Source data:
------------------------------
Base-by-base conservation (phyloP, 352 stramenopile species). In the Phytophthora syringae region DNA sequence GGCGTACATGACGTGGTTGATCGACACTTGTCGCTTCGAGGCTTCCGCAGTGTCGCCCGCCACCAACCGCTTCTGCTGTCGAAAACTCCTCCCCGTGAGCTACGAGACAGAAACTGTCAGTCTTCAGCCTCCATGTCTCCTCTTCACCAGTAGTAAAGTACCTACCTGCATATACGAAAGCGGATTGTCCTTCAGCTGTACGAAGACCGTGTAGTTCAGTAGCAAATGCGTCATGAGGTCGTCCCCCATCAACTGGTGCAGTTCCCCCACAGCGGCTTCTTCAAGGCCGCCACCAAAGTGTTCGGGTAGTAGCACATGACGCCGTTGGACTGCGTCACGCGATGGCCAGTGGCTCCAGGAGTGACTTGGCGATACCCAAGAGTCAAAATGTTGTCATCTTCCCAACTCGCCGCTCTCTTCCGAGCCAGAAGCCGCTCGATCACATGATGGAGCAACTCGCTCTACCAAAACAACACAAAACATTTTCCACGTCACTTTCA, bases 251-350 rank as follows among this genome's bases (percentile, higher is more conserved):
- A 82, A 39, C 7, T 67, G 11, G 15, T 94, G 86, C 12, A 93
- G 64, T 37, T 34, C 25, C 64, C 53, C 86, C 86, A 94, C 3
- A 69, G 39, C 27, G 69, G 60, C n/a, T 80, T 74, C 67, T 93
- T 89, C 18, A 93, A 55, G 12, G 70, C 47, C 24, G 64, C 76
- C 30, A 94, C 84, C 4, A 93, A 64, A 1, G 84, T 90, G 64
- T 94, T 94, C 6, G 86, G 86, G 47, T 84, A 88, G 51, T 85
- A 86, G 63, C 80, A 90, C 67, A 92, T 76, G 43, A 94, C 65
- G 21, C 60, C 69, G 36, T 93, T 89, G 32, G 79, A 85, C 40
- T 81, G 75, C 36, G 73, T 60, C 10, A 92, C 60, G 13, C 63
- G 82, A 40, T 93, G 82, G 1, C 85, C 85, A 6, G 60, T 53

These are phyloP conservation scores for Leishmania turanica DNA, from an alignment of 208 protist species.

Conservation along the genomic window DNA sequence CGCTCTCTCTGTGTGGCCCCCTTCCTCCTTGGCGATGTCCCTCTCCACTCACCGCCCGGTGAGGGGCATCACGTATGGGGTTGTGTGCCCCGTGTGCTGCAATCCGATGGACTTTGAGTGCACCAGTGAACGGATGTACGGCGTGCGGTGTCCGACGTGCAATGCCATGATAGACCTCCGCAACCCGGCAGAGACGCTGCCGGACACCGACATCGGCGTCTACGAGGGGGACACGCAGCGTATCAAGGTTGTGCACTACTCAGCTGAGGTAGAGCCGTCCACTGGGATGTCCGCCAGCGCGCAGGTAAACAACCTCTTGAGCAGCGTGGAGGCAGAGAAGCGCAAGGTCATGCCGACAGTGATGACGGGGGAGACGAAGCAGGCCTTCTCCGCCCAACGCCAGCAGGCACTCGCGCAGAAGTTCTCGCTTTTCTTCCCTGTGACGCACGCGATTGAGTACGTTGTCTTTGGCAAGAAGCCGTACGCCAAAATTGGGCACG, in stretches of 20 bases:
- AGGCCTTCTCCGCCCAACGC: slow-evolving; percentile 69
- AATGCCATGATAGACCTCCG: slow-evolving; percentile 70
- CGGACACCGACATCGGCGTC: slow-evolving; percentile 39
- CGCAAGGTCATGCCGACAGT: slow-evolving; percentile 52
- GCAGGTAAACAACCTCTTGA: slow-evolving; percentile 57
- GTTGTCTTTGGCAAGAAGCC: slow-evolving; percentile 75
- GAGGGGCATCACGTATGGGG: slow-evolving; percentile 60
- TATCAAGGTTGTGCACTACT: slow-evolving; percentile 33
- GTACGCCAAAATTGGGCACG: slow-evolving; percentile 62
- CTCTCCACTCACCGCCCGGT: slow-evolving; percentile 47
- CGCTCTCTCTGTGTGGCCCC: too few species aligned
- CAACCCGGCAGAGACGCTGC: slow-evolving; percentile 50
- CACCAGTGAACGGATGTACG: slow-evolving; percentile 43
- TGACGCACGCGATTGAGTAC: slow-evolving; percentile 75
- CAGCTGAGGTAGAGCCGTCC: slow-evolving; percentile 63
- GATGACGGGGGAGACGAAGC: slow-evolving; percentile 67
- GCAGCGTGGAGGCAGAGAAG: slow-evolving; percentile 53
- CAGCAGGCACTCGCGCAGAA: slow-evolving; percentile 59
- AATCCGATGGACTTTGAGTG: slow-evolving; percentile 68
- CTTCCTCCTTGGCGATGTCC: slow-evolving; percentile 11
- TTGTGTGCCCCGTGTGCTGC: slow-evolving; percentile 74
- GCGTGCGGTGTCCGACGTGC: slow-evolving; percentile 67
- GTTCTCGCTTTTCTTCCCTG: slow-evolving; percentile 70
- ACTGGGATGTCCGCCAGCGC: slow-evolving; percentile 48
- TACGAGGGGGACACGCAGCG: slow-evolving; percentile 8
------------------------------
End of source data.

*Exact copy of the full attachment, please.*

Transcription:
Base-by-base conservation (phyloP, 352 stramenopile species). In the Phytophthora syringae region DNA sequence GGCGTACATGACGTGGTTGATCGACACTTGTCGCTTCGAGGCTTCCGCAGTGTCGCCCGCCACCAACCGCTTCTGCTGTCGAAAACTCCTCCCCGTGAGCTACGAGACAGAAACTGTCAGTCTTCAGCCTCCATGTCTCCTCTTCACCAGTAGTAAAGTACCTACCTGCATATACGAAAGCGGATTGTCCTTCAGCTGTACGAAGACCGTGTAGTTCAGTAGCAAATGCGTCATGAGGTCGTCCCCCATCAACTGGTGCAGTTCCCCCACAGCGGCTTCTTCAAGGCCGCCACCAAAGTGTTCGGGTAGTAGCACATGACGCCGTTGGACTGCGTCACGCGATGGCCAGTGGCTCCAGGAGTGACTTGGCGATACCCAAGAGTCAAAATGTTGTCATCTTCCCAACTCGCCGCTCTCTTCCGAGCCAGAAGCCGCTCGATCACATGATGGAGCAACTCGCTCTACCAAAACAACACAAAACATTTTCCACGTCACTTTCA, bases 251-350 rank as follows among this genome's bases (percentile, higher is more conserved):
- A 82, A 39, C 7, T 67, G 11, G 15, T 94, G 86, C 12, A 93
- G 64, T 37, T 34, C 25, C 64, C 53, C 86, C 86, A 94, C 3
- A 69, G 39, C 27, G 69, G 60, C n/a, T 80, T 74, C 67, T 93
- T 89, C 18, A 93, A 55, G 12, G 70, C 47, C 24, G 64, C 76
- C 30, A 94, C 84, C 4, A 93, A 64, A 1, G 84, T 90, G 64
- T 94, T 94, C 6, G 86, G 86, G 47, T 84, A 88, G 51, T 85
- A 86, G 63, C 80, A 90, C 67, A 92, T 76, G 43, A 94, C 65
- G 21, C 60, C 69, G 36, T 93, T 89, G 32, G 79, A 85, C 40
- T 81, G 75, C 36, G 73, T 60, C 10, A 92, C 60, G 13, C 63
- G 82, A 40, T 93, G 82, G 1, C 85, C 85, A 6, G 60, T 53

These are phyloP conservation scores for Leishmania turanica DNA, from an alignment of 208 protist species.

Conservation along the genomic window DNA sequence CGCTCTCTCTGTGTGGCCCCCTTCCTCCTTGGCGATGTCCCTCTCCACTCACCGCCCGGTGAGGGGCATCACGTATGGGGTTGTGTGCCCCGTGTGCTGCAATCCGATGGACTTTGAGTGCACCAGTGAACGGATGTACGGCGTGCGGTGTCCGACGTGCAATGCCATGATAGACCTCCGCAACCCGGCAGAGACGCTGCCGGACACCGACATCGGCGTCTACGAGGGGGACACGCAGCGTATCAAGGTTGTGCACTACTCAGCTGAGGTAGAGCCGTCCACTGGGATGTCCGCCAGCGCGCAGGTAAACAACCTCTTGAGCAGCGTGGAGGCAGAGAAGCGCAAGGTCATGCCGACAGTGATGACGGGGGAGACGAAGCAGGCCTTCTCCGCCCAACGCCAGCAGGCACTCGCGCAGAAGTTCTCGCTTTTCTTCCCTGTGACGCACGCGATTGAGTACGTTGTCTTTGGCAAGAAGCCGTACGCCAAAATTGGGCACG, in stretches of 20 bases:
- AGGCCTTCTCCGCCCAACGC: slow-evolving; percentile 69
- AATGCCATGATAGACCTCCG: slow-evolving; percentile 70
- CGGACACCGACATCGGCGTC: slow-evolving; percentile 39
- CGCAAGGTCATGCCGACAGT: slow-evolving; percentile 52
- GCAGGTAAACAACCTCTTGA: slow-evolving; percentile 57
- GTTGTCTTTGGCAAGAAGCC: slow-evolving; percentile 75
- GAGGGGCATCACGTATGGGG: slow-evolving; percentile 60
- TATCAAGGTTGTGCACTACT: slow-evolving; percentile 33
- GTACGCCAAAATTGGGCACG: slow-evolving; percentile 62
- CTCTCCACTCACCGCCCGGT: slow-evolving; percentile 47
- CGCTCTCTCTGTGTGGCCCC: too few species aligned
- CAACCCGGCAGAGACGCTGC: slow-evolving; percentile 50
- CACCAGTGAACGGATGTACG: slow-evolving; percentile 43
- TGACGCACGCGATTGAGTAC: slow-evolving; percentile 75
- CAGCTGAGGTAGAGCCGTCC: slow-evolving; percentile 63
- GATGACGGGGGAGACGAAGC: slow-evolving; percentile 67
- GCAGCGTGGAGGCAGAGAAG: slow-evolving; percentile 53
- CAGCAGGCACTCGCGCAGAA: slow-evolving; percentile 59
- AATCCGATGGACTTTGAGTG: slow-evolving; percentile 68
- CTTCCTCCTTGGCGATGTCC: slow-evolving; percentile 11
- TTGTGTGCCCCGTGTGCTGC: slow-evolving; percentile 74
- GCGTGCGGTGTCCGACGTGC: slow-evolving; percentile 67
- GTTCTCGCTTTTCTTCCCTG: slow-evolving; percentile 70
- ACTGGGATGTCCGCCAGCGC: slow-evolving; percentile 48
- TACGAGGGGGACACGCAGCG: slow-evolving; percentile 8